For a while now we’ve been buying raw milk from a friendly local farmer. For those not aware of the distinction, raw milk is unpasteurised, unhomogonised, straight-from-the-cow milk. This is very much NOT what you’re buying at the supermarket. I don’t know quite what they’re doing to supermarket milk, but the proteins don’t react the same as the raw milk does. The closest you can get at the supermarket is the organic, unhomogonised one, but even that doesn’t quite act the same as raw milk. In theory, all they’re doing is pasteurising it (as do I with the raw milk to keep us safe from listeria and other unwanted bacteria), but a simple experiment – making yoghurt from it – reveals that whatever they’re doing is destroying the proteins much more than simply pasteurising it does. The results using a variety of supermarket milks varied from lumpy & thin to thick-ish & smooth-ish, but none came close to the gloriously thick, rich & smooth yoghurt that I can get out of the raw milk. Raw milk is just better, and if it makes superior yoghurt, it should also make superior cheese.
We get 5 litres of lovely, creamy, nutritious straight-from-the-cow-deliciousness every 2 weeks, which at this stage isn’t really enough to satisfy Greg’s morning smoothie requirements and my yoghurt & cheesemaking desires, but it does keep things manageable. At moment, I’ve got dibs on the milk for my cheesemaking. There’s only a few different cheeses that I can make in an evening after work but I’m slowly getting more and more proficient. My mozzarella is coming along nicely, I’ve discovered the secret to smooth ricotta (rather than a lumpy more cottage-cheesey textured one) but the art of making fantastic feta is still eluding me.
So far my feta has been anything but fantastic. It has been:
- Horribly salty & iodised – really bad mistake on my part there! The cheesemaking book I have specifically says NOT to use iodised salt, but in my excitement I forgot about that, and along with making a mathematical error that resulted in using 10 times the amount of salt I should have… well, needless to day it was pretty much inedible.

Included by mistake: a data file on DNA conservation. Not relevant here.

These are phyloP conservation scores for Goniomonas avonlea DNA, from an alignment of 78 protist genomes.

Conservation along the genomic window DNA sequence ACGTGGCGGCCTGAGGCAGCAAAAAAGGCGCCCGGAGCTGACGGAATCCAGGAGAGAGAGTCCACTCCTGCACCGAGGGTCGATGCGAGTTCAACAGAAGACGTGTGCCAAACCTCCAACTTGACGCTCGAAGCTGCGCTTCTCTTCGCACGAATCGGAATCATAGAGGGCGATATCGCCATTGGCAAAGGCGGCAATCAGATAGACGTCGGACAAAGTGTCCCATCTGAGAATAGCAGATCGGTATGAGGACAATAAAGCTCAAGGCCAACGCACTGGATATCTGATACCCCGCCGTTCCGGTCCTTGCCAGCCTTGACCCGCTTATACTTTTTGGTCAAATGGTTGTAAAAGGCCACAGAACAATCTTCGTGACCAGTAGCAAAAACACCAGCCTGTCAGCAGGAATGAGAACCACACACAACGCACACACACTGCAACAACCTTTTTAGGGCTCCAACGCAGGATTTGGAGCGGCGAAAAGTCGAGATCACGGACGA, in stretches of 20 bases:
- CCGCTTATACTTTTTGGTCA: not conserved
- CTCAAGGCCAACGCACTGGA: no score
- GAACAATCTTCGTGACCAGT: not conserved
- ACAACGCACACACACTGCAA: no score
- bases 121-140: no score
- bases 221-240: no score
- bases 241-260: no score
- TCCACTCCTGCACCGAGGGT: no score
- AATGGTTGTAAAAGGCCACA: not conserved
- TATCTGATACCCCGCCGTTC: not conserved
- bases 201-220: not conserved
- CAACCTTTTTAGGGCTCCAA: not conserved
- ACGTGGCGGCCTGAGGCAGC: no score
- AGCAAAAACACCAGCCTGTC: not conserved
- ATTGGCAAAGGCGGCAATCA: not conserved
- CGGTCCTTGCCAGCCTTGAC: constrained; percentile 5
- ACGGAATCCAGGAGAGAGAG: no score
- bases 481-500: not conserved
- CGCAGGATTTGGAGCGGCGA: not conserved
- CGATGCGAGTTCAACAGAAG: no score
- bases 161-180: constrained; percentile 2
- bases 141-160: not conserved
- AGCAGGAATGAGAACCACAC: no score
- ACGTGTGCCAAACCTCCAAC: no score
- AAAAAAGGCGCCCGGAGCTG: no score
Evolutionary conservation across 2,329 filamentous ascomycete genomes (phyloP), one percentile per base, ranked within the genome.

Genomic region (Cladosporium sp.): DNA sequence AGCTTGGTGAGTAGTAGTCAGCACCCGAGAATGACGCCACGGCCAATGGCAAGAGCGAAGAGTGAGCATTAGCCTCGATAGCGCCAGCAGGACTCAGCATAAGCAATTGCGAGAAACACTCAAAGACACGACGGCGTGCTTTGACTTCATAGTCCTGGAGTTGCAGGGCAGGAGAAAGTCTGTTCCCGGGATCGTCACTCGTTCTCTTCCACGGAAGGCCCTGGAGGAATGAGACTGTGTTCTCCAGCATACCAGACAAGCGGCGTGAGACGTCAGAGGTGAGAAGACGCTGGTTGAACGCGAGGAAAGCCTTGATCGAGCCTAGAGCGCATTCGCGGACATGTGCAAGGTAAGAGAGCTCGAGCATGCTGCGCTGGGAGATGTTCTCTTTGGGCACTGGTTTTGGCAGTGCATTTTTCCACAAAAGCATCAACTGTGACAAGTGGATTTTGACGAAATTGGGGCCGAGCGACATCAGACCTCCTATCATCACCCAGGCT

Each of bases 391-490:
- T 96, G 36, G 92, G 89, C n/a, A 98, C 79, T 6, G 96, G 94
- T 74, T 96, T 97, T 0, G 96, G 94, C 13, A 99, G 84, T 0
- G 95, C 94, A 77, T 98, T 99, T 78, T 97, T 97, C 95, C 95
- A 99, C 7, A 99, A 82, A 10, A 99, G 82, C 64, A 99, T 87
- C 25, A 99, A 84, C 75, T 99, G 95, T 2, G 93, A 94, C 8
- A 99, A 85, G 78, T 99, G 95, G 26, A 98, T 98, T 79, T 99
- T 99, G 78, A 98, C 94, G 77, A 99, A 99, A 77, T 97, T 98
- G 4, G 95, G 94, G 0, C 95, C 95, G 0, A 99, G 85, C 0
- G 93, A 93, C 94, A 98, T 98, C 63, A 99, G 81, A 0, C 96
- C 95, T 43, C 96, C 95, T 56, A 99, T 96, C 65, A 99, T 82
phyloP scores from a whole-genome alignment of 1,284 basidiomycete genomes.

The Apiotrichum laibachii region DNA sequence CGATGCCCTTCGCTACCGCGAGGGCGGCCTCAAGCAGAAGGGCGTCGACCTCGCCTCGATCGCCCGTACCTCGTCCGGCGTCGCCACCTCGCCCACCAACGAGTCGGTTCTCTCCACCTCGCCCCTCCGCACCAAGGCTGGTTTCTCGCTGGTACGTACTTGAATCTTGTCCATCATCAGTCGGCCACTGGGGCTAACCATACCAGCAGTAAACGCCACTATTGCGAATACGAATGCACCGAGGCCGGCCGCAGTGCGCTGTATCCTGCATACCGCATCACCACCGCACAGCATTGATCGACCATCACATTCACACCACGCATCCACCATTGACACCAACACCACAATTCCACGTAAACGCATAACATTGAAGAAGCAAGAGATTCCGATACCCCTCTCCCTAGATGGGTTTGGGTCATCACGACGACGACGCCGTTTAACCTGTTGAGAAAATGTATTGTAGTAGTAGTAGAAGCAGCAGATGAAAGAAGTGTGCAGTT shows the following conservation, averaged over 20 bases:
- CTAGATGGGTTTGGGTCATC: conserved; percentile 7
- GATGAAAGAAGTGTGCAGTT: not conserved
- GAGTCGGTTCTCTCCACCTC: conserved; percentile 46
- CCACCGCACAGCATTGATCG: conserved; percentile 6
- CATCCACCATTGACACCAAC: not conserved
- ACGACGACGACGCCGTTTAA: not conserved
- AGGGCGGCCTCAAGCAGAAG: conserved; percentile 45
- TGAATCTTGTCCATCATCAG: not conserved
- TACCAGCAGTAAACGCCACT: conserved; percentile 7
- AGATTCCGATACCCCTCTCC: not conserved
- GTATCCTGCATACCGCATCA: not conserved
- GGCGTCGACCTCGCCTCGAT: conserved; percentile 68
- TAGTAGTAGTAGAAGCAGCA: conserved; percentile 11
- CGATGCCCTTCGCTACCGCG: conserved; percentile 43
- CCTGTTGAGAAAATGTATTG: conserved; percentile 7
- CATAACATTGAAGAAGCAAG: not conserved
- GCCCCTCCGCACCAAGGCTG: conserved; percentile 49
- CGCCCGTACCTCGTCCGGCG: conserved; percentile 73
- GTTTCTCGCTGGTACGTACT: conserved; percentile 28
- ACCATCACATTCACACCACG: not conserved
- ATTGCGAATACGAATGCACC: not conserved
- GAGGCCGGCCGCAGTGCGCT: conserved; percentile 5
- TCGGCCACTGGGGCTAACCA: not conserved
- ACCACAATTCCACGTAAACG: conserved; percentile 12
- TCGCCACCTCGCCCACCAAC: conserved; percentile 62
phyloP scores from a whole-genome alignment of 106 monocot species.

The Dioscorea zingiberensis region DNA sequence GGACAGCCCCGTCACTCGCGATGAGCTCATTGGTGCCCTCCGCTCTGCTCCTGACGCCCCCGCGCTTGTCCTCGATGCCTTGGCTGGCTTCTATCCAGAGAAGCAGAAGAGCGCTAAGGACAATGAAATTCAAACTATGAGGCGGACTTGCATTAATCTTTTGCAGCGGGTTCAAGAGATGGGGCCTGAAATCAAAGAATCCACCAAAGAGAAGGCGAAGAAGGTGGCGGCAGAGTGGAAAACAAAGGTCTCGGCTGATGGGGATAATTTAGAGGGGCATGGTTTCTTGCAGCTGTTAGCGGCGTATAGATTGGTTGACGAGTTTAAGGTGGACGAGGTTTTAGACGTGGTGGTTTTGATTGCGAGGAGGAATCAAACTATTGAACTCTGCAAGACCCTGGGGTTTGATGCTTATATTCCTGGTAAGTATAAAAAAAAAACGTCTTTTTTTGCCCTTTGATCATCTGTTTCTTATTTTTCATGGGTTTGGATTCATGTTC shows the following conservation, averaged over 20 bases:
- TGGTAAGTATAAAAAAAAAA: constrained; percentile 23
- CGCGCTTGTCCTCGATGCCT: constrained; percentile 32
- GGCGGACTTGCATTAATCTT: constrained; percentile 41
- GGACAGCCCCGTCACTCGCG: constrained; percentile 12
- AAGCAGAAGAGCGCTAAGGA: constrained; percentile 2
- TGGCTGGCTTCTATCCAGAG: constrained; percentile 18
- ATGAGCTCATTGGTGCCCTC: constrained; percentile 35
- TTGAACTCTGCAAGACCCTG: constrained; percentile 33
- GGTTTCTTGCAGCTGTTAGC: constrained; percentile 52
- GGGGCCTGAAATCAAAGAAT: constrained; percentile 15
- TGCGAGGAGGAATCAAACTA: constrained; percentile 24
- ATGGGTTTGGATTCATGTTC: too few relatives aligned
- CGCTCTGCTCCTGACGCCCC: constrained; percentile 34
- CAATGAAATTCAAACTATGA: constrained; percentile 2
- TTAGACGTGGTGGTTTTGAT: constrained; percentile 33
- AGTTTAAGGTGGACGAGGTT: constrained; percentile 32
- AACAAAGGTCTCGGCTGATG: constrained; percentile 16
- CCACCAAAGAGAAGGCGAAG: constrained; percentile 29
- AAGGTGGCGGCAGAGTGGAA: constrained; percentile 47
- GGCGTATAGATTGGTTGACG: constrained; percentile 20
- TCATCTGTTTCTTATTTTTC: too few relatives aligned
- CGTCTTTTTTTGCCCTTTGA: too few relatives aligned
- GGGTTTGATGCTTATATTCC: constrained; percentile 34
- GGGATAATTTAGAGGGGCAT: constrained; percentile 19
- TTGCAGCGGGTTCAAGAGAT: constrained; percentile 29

- Fetid. We came home from a 9 day holiday to find half of that particular batch a funny pink colour… definitely must have cocked up the mold or brining container sterilisation procedure somewhere. The chooks enjoyed it though!
- Sloppy. Every single batch so far has, after the proscribed 10 days “ripening” in brine, become more and more liquid. It goes into the brine looking like feta, and ends up like thickened cream. Really all it’s good for is making a feta-flavoured sauce for pasta dishes at that point. Tasty, but a bit of a waste.
I think I may have finally cracked the reason behind my self-liquidising-feta issue – too much brine around the cheese. I searched high and low for a container that would snugly fit around my feta mold to contain it while it was draining and brining, but alas, none could be found. I felt like Goldilocks – this one is too big; this one, too small! I needed to get a few more molds anyway, as the current one only holds about a third of my curd and I was making shift with muslin and sieve for the rest of it (which to be fair was probably a contributor towards my pink-&-fetid-feta). Imagine my joy when I found some feta molds that come with some handy-dandy snappy lid containers for brining and storing the cheese! I quickly ordered 3 and, joy of joys, their arrival on my doorstep coincided with Milk Day. Time for fantastic-feta attempt number 4!
My latest batch of 3 cheeses are currently nestled in their molds in the fridge, hopefully ripening without too much brine making them soggy, and without any of my own personal bacteria turning them funky colours. Fingers crossed, anyway.